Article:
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If you’re planning to travel with just a carry-on, you’ll need to be up to speed with airline carry-on policies. Specifically, the various rules and regulations each carrier has for what you can and cannot “carry on” to the plane. Each airline’s rules are different, so don’t just assume what works for one will work for all airlines.
If you are going to be flying Alaska Airlines, they have very specific guidelines for carry-on sizes, liquids, and other unique items that you may want to bring on board.
In this article, we’ll explain everything you need to know about Alaska Airlines’ carry-on policy. This includes their carry-on size and weight limits, liquid policy, personal items, pets, prohibited items, and other rules and restrictions you should know before boarding your flight.
Alaska Airlines Carry-On Size & Weight Limit
Alaska Airlines allows one carry-on bag and one personal item onboard at no charge. At least one of the items should be stowed under the seat in front of you, and you’ll also need to be able to lift your own bag into the overhead bin.
Alaska Airlines Carry-On Size (Dimensions)
Alaska’s size requirements for a carry-on are 22″ x 14″ x 9″.
If you’re not sure what size your carry-on is, Alaska typically provides “size check templates” located at their ticketing counters and departure gates. But if you wait until you get to either of these locations and have an issue, it’s too late.
Alaska Airlines Carry-On Weight Limit
Alaska does not impose weight restrictions on carry-on bags. However, when checking a bag, the weight limit is 50 pounds per bag.
Recommended Carry-On Bag
If you are looking for a great carry-on bag when flying Alaska Airlines, I recommend the Travelpro Maxlite 5 Expandable Spinner. I have used this carry-on for years. It’s durable, reasonably priced, and holds everything I need for shorter trips. Plus the spinner wheels make it very easy to get through the airport quickly.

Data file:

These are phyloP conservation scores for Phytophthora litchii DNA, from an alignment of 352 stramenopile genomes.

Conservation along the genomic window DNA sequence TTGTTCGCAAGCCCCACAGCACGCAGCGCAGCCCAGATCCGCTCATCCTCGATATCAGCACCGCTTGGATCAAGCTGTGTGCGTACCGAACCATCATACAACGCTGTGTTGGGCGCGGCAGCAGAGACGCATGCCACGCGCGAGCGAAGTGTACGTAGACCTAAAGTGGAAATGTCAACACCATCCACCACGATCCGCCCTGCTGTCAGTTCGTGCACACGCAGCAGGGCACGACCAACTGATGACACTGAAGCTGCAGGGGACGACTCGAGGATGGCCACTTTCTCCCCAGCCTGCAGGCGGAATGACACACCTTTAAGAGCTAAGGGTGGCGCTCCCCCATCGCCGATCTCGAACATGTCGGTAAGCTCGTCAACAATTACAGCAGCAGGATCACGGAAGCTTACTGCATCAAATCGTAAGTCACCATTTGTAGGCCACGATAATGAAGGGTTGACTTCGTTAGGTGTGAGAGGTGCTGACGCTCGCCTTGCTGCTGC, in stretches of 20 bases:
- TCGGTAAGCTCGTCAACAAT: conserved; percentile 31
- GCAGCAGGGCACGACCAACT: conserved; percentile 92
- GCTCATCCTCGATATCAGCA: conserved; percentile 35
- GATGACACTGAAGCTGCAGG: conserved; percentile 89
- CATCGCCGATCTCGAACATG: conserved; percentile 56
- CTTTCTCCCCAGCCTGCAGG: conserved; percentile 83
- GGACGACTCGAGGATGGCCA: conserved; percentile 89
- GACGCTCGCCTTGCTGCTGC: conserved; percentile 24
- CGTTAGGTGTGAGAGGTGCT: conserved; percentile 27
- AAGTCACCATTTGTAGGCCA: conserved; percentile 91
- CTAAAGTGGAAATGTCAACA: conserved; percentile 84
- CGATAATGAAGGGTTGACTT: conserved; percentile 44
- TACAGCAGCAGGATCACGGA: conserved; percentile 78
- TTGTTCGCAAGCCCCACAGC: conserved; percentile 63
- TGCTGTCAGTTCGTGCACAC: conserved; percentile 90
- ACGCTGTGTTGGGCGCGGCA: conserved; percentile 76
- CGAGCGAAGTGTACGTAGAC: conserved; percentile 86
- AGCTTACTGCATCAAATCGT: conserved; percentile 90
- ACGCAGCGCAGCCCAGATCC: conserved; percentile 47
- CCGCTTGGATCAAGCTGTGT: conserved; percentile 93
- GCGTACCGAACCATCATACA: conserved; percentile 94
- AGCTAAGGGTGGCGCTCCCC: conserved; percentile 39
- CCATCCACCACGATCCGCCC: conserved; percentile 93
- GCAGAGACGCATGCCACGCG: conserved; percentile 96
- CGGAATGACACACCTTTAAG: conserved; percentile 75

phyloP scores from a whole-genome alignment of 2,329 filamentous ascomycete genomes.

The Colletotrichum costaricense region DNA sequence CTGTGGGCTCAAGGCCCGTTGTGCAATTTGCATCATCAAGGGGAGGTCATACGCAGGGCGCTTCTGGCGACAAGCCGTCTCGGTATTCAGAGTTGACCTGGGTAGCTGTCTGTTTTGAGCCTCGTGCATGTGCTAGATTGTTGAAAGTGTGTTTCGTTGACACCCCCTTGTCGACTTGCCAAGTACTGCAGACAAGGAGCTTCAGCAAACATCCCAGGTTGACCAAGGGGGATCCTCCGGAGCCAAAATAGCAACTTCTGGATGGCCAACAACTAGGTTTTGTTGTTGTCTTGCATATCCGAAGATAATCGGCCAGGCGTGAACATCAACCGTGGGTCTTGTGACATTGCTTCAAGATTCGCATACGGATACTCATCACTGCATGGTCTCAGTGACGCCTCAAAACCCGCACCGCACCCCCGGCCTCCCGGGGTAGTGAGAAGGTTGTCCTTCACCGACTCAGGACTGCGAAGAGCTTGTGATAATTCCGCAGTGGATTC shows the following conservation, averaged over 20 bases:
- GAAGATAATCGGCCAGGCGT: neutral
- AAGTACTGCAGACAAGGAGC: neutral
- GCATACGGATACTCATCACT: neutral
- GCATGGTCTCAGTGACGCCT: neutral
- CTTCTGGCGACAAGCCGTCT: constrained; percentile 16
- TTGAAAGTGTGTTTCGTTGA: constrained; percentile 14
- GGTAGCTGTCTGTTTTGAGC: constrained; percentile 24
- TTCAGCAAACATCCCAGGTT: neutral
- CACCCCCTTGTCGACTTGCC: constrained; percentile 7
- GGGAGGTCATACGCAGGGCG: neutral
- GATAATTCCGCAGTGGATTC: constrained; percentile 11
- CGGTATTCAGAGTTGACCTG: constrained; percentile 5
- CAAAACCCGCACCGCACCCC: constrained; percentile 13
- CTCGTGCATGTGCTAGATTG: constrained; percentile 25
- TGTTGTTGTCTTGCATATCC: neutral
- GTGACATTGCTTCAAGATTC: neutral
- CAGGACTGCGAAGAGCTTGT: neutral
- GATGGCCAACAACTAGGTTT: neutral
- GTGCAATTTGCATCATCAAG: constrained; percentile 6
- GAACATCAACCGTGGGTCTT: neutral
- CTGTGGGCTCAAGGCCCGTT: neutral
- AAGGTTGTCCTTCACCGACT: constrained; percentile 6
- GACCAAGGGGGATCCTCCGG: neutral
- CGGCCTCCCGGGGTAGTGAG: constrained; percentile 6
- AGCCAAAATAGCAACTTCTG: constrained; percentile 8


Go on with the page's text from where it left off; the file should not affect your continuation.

This carry-on bag has been sizer bin tested to accommodate overhead bin space on most major US airlines.
- H: 21 in. W: 14 in. D: 9 in.
Note: If fully expanded it may not meet overhead bin size limits, so be careful to not overpack.
Alaska Airlines Personal Item Size & Restrictions
Personal items include a purse, briefcase, laptop, backpack, shopping bag, or a similar-sized item.
These items may be brought onboard without counting toward your carry-on limit.
- Coats, hats, umbrellas (compact size that easily fits into an overhead bin, under the seat or in a suitcase)
- A pillow for personal use
- Food for immediate consumption
- A reasonable amount of reading material
- FAA-approved child/infant restraint seats to be occupied by a child, and strollers (based on space availability; space guaranteed only with the purchase of a ticket for the infant). Visit Alaska’s Batteries and Electronics page if the stroller has a battery or power bank.
- Service Animals, including properly documented emotional support animals
- Mobility/Medical assistive devices such as wheelchairs, canes, crutches, continuous positive airway pressure (CPAP) machines, approved portable oxygen concentrators (POC), breast pumps, etc.
- Prescription medications and any medical devices needed to administer them (for example syringes, auto-injections) if they comply with applicable safety, security, and hazardous materials rules.
Carry-On Rules for Small Regional Aircraft
If you are flying one of Alaska Airlines’ region partners, Horizon or SkyWest, you can bring a personal item on board, but not a carry-on bag due to limited overhead space. Personal items must be able to fit under the seat in front of the passenger.
All carry-on bags within Alaska’s size restrictions will be gate checked, free of charge, during the boarding process and returned upon deplaning. These items will be specially tagged and returned to the cart for retrieval at a designated area on the ramp or jet bridge as you get off of your flight. Just find the red and white stop sign and your bags will be there within 5 minutes of deplaning.
Despite this “official rule” there are some bags you can carry on a regional jet. Check out this article on the best carry-on luggage for regional jets.
Alaska Airlines Liquids Policy
The rules for carry-on liquids are set by the TSA (Transportation Security Administration), not by the airline. Alaska Airlines doesn’t have its own specific Liquids Policy, they just enforce the rules and policies of the TSA.
It’s also important to note that the rules for bringing a “liquid” in your carry-on bag differ from those that govern what you can bring in your checked luggage.
Liquids in a carry-on bag must be 3.4 ounces or smaller and fit in a 1 quart-sized container. Anything larger must be placed in your checked luggage.
The TSA 3-1-1 Rule
Each passenger may carry liquids, gels, and aerosols in travel-size containers that are 3.4 ounces or 100 milliliters. Each passenger is limited to one quart-size bag of liquids, gels, and aerosols. Common travel items that must comply with the 3-1-1 liquids rule include toothpaste, shampoo, conditioner, perfume, mouthwash, deodorant, and lotion.